HONG KONG PROTESTS:

Baltimore Sun - - FRONT PAGE - By Timothy McLaugh­lin and Anna Kam

Thou­sands of pro­test­ers shut down Hong Kong’s in­ter­na­tional air­port Mon­day, de­fy­ing an in­ten­si­fy­ing po­lice crack­down, as China is­sued omi­nous warn­ings that de­scribed the protests as “ter­ror­ism” and be­gan mass­ing a para­mil­i­tary force in a south­ern bor­der city.

HONG KONG — Thou­sands of pro­test­ers shut down Hong Kong’s in­ter­na­tional air­port Mon­day, de­fy­ing an in­ten­si­fy­ing po­lice crack­down, as China is­sued omi­nous warn­ings that de­scribed the protests as “ter­ror­ism” and be­gan mass­ing a para­mil­i­tary force in a south­ern bor­der city.

Some of the pro­test­ers who had been oc­cu­py­ing the air­port’s ar­rivals hall swarmed into the de­part ures area Mon­day, prompt­ing au­thor­i­ties to can­cel all flights and ad­vise trav­el­ers to leave one of the world’s busiest hubs.

The ac­tion came in re­sponse to a sharp in­crease in the level of force em­ployed by Hong Kong’s em­bat­tled po­lice. Hours be­fore the air­port shut­down, two po­lice of­fi­cers else­where in the city had pinned a black-clad demon­stra­tor to the con­crete, one of­fi­cer’s knee press­ing the young man’s face into a pool of his own blood.

“I’ve al­ready been ar­rested,” the man yelled as he cried for help. “Don’t do this, I’m beg­ging you.”

The scene, cap­tured Sun­day night by a cam­era­man from the Hong Kong Free Press, was jar­ring even in a city now ac­cus­tomed to week­ends awash with tear gas. It un­leashed a fresh wave of anger to­ward Hong Kong’s po­lice, and the gov­ern­ment, spurring thou­sands of demon­stra­tors to re­spond by oc­cu­py­ing the air­port.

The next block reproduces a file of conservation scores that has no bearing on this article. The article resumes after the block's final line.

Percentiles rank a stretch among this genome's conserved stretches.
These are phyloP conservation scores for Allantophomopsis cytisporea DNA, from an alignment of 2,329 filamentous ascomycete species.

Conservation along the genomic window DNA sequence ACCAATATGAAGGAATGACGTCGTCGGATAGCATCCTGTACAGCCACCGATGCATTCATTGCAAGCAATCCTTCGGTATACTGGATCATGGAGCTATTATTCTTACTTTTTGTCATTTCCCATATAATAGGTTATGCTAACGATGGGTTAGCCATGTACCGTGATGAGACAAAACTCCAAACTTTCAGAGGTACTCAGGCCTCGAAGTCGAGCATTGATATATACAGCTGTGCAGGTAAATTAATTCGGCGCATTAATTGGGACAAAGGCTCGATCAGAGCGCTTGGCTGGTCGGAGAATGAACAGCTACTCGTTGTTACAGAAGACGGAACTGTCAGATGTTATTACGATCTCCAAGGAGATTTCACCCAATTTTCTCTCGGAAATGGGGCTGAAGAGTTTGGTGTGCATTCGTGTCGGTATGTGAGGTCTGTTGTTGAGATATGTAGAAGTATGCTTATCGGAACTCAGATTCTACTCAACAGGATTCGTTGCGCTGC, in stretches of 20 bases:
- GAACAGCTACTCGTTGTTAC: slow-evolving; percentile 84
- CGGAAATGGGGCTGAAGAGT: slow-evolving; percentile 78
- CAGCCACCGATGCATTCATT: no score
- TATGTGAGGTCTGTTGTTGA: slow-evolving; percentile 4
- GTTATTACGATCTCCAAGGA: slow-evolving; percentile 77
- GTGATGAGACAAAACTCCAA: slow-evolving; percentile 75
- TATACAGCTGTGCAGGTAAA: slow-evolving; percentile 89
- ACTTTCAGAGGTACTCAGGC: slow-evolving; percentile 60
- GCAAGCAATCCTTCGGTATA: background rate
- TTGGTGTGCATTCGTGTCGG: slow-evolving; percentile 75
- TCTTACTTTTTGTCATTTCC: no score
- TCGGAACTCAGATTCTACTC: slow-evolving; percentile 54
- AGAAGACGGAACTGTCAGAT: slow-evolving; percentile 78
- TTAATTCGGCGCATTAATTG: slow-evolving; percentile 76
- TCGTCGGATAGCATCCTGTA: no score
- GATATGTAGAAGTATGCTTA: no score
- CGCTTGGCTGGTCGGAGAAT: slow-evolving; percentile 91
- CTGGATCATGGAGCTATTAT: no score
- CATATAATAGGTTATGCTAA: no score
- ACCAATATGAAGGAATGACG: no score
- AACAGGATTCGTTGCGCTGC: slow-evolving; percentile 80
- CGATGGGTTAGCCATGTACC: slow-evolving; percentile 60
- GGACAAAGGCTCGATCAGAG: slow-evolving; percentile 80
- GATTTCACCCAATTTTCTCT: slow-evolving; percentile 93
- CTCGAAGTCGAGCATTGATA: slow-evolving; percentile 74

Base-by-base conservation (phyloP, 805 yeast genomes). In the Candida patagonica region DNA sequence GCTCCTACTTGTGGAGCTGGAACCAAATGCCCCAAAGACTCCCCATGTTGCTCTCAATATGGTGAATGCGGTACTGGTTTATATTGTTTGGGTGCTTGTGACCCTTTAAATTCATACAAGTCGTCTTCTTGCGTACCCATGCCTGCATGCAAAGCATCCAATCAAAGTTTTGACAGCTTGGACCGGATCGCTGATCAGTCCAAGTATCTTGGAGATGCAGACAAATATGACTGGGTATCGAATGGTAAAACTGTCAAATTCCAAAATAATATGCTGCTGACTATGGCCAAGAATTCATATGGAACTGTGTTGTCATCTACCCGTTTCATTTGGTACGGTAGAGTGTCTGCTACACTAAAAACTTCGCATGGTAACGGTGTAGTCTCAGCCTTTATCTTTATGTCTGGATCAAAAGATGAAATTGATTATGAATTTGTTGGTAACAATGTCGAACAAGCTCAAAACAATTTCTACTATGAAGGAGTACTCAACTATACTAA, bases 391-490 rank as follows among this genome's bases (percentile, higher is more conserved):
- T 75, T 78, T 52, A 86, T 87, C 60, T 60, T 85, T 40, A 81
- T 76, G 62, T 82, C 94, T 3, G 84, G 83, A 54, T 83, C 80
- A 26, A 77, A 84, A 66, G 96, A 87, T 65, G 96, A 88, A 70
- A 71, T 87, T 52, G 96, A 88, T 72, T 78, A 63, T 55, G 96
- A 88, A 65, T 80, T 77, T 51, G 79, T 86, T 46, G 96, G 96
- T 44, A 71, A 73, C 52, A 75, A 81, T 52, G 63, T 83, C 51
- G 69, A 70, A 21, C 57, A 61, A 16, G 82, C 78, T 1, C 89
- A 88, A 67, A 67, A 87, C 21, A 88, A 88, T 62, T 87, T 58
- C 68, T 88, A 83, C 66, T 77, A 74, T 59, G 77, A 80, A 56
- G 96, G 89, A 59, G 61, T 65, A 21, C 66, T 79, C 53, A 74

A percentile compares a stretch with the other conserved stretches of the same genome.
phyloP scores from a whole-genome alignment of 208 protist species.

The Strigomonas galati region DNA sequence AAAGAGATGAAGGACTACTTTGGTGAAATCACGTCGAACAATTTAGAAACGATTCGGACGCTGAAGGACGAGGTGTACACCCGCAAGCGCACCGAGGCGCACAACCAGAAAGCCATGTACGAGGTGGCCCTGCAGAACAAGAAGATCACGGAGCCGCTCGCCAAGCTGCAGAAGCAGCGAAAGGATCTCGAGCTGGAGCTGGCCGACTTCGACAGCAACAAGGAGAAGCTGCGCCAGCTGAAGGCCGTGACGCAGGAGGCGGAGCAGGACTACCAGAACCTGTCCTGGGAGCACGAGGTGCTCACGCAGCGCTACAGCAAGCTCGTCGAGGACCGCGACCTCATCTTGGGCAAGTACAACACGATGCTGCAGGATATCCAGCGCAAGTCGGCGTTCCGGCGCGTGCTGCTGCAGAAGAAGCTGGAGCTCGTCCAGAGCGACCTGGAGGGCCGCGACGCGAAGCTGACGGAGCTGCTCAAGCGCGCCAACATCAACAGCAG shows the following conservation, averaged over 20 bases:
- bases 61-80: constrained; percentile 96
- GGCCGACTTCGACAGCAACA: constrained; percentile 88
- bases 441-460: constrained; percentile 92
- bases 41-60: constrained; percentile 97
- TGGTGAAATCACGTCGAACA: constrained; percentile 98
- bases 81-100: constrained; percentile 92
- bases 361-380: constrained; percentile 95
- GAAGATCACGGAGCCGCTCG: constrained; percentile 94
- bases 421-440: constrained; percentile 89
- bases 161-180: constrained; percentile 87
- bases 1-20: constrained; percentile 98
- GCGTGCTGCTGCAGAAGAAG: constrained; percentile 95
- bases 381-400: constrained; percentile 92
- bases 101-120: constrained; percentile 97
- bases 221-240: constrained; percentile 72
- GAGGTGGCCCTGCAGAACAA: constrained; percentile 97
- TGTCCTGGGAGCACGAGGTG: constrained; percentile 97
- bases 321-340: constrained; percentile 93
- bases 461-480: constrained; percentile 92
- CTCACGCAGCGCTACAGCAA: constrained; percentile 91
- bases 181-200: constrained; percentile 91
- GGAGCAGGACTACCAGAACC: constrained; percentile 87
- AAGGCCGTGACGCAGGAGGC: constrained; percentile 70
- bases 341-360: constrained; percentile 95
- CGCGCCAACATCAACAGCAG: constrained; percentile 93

Mean­while, f ears mounted that Bei­jing would soon re­sort to mil­i­tary ac­tion to quell the protests in the semi­au­tonomous ter­ri­tory. The na­tion­al­ist Global Times tabloid tweeted a video show­ing Chi­nese ar­mored per­son­nel car­ri­ers head­ing to­ward the south­ern city of Shen­zhen, which bor­ders Hong Kong, ahead of what the pa­per called “large-scale ex­er­cises” by the Peo­ple’s Armed Po­lice, a para­mil­i­tary unit.

In the ac­com­pa­ny­ing story, the news­pa­per elab­o­rated: “The tasks and mis­sions of the Armed Po­lice in­clude par­tic­i­pat­ing in deal­ing with re­bel­lions, ri­ots, se­ri­ous vi­o­lent and il­le­gal in­ci­dents, ter­ror­ist at­tacks and other so­cial se­cu­rity in­ci­dents.”

China’s state broad­caster, CCTV, is­sued a com­men­tary Mon­day night head­lined: “Alert! There are signs of ter­ror­ism on the streets of Hong Kong.”

Ear­lier, the Chi­nese gov­ern­ment depart­ment re­spon­si­ble for Hong Kong held its third news con­fer­ence in three weeks — hav­ing not held a brief­ing in the 22 years since Bri­tain re­turned the ter­ri­tory to the main­land — to con­demn the vi­o­lence.

“The rad­i­cal demon­stra­tors in Hong Kong have re­peat­edly at­tacked po­lice with ex­tremely dan­ger­ous tools in re­cent days, which con­sti­tutes a se­ri­ous vi­o­lent crime, and now they are de­scend­ing into ter­ror­ism,” said Yang Guang, a spokesman for the Hong Kong and Ma­cao Af­fairs Of­fice in Bei­jing. It was the first time the of­fice had por­trayed the protests in Hong Kong as “ter­ror­ism.”

AN­THONY KWAN/GETTY

Pro­test­ers oc­cupy the ar­rival hall of the Hong Kong In­ter­na­tional Air­port dur­ing a demon­stra­tion on Mon­day. China is­sued warn­ings that de­scribed the protests as “ter­ror­ism.”

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